Sunday, 18 November 2012

The melting pot

Among the common aspie traits are meltdowns. In fact, this is not a trait or a feature, rather it is a recurring behaviour. Hence I think it can be 'cured', at least to an extent.

A meltdown is an uncontrollable anger and sorrow, expressing itself through me, but using means of communication that are unfamiliar to me. During the meltdown I say things I didn't know I felt, in a horrible and hurting manner. I shout and I swear. I cry. Afterwards I am exhausted as if I went to war and fought it all by myself. About half an hour later I start getting a headache.

The feelings expressed by me during a meltdown are mine. They belong to a hidden subconsciousness and perhaps it's best if they stay there. But they are mine, I admit that. Before my mouth expresses these feelings I didn't know I had them. Afterwards I take responsibility (though somewhat reluctantly) for the feelings.

I have nothing positive to say about the way I express these feelings. I wish I didn't express them at all, I wish that at least I could express myself in a more civilised manner. I am trying.

My son has the same problem. When he feels that he is being treated unfair, he risks having a meltdown. Some circumstances may trigger this, e.g. being under under types of pressure - if his peers look at him in class, if there are guests at our house etc. It has been a long while since he had a meltdown at home though. Feeling secure prevents meltdowns apparently.

My son describes the process like this: In an unpleasant situation, there are two men (in his head that is): the ignoring-man and the anger-man. The ignoring-man wants my son to ignore if he is being bullied or laughed at. He (the ignoring-man) demonstrates this wish by sitting on a chair, ignoring. The anger-man wants my son to be angry (leading to a meltdown) and cry. He expresses his wish by being angry, and acts aggressively towards the ignoring-man. So if the ignoring-man tries to tell my son to act sensibly (i.e. ignore the annoyance), the anger-man will jump from his chair and press his hand against the ignoring-mans mouth. The anger-man usually wins.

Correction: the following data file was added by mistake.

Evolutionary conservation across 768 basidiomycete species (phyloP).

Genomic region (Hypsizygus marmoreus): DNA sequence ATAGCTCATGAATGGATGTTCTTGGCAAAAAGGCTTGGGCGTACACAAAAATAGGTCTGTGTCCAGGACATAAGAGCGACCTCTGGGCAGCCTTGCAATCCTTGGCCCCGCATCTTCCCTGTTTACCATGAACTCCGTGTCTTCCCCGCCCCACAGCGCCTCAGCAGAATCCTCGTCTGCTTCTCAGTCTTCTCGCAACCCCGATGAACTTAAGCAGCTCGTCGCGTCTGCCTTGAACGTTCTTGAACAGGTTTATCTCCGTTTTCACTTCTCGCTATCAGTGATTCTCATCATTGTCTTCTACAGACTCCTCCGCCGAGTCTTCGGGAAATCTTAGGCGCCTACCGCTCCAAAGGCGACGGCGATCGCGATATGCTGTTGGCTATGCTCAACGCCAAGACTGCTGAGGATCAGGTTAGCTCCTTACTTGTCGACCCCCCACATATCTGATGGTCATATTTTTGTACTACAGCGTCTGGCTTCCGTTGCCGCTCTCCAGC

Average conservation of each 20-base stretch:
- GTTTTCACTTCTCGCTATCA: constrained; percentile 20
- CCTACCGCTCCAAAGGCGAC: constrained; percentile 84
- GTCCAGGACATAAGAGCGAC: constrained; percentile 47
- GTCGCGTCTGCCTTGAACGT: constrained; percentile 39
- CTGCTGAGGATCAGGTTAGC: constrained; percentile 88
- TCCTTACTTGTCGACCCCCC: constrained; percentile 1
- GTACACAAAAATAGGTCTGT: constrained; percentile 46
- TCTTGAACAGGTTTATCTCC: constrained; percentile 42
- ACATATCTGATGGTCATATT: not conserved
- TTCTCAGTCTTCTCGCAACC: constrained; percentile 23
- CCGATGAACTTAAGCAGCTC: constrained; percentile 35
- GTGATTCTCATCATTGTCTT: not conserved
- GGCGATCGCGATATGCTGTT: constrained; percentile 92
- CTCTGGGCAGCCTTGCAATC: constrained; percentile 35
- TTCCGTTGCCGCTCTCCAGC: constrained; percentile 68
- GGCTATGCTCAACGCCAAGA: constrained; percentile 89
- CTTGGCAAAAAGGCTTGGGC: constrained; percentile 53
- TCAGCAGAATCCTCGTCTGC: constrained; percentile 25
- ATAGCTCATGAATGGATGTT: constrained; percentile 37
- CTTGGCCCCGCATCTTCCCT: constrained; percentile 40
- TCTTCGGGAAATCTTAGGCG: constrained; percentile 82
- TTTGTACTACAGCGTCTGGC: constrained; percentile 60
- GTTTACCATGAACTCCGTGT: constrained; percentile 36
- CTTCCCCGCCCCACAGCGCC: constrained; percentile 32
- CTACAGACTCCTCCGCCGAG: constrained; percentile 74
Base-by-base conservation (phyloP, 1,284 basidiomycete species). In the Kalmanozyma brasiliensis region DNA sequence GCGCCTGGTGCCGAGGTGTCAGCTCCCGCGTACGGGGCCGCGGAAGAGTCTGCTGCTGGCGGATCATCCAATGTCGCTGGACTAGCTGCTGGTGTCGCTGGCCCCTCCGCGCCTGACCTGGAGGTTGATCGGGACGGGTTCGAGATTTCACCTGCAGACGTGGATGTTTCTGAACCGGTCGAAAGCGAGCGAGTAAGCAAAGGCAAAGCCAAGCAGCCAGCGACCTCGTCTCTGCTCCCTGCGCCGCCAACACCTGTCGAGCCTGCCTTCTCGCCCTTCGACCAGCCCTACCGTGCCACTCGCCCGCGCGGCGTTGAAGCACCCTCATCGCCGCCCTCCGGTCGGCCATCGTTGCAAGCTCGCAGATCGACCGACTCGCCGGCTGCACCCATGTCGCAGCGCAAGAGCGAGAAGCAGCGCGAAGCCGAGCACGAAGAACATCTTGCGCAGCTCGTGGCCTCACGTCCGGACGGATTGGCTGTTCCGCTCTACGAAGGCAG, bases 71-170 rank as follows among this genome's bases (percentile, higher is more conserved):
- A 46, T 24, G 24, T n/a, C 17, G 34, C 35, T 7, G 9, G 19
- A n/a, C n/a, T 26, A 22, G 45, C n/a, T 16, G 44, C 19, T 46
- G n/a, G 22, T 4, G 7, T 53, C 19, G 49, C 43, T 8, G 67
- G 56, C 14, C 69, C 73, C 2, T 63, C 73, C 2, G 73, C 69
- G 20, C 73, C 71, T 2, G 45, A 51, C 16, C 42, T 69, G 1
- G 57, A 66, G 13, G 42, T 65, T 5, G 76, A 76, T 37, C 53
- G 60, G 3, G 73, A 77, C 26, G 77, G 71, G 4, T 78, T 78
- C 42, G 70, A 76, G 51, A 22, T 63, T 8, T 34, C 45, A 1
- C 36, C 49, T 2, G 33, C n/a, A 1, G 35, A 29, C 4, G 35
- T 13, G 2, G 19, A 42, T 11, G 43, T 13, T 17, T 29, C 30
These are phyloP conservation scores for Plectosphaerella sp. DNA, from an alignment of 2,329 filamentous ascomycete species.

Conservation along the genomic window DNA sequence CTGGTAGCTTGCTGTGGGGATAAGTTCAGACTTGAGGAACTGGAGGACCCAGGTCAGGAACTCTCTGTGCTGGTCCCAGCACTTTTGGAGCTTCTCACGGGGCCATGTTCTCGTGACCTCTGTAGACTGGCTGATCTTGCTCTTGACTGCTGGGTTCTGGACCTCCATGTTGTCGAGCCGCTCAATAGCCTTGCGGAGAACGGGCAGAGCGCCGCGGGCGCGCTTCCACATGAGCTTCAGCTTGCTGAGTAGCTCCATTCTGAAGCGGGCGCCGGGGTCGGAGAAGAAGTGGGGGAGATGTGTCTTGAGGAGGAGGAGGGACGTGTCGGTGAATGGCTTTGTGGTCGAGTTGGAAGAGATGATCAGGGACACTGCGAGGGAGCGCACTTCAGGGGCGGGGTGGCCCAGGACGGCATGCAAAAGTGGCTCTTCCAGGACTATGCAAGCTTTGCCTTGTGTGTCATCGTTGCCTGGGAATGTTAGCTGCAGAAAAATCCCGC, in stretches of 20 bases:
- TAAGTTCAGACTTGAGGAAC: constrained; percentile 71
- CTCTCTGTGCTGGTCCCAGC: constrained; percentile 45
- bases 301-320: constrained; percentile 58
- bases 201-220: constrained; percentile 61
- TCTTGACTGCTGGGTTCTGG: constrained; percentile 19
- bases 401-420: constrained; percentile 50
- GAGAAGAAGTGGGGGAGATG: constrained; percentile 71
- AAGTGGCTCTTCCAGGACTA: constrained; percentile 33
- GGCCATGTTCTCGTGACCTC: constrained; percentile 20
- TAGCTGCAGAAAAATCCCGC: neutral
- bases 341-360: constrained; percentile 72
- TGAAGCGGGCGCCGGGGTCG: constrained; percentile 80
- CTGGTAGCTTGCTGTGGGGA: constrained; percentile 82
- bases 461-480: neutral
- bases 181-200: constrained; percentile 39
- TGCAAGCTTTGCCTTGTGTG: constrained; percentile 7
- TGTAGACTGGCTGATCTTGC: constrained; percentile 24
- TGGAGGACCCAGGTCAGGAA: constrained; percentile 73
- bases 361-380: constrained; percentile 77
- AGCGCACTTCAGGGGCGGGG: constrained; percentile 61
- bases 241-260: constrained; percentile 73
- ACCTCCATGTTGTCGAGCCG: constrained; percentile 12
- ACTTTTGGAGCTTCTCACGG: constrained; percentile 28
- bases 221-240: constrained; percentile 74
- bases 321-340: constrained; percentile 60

I like the picture, but I am sad about its implications. The tendency to melt down is, due to its aggression, superior to more sustainable and wise coping strategies, when they are confronted inside the head (my sons head, or mine, for that matter). The ignoring-man needs assistance, and I told my son that. I said: 'You need to help the ignoring-man by imagining what he would say, and do as he does'. I am going to do that myself, I go with the ignoring-man, because going with the anger-man only leads to more trouble.

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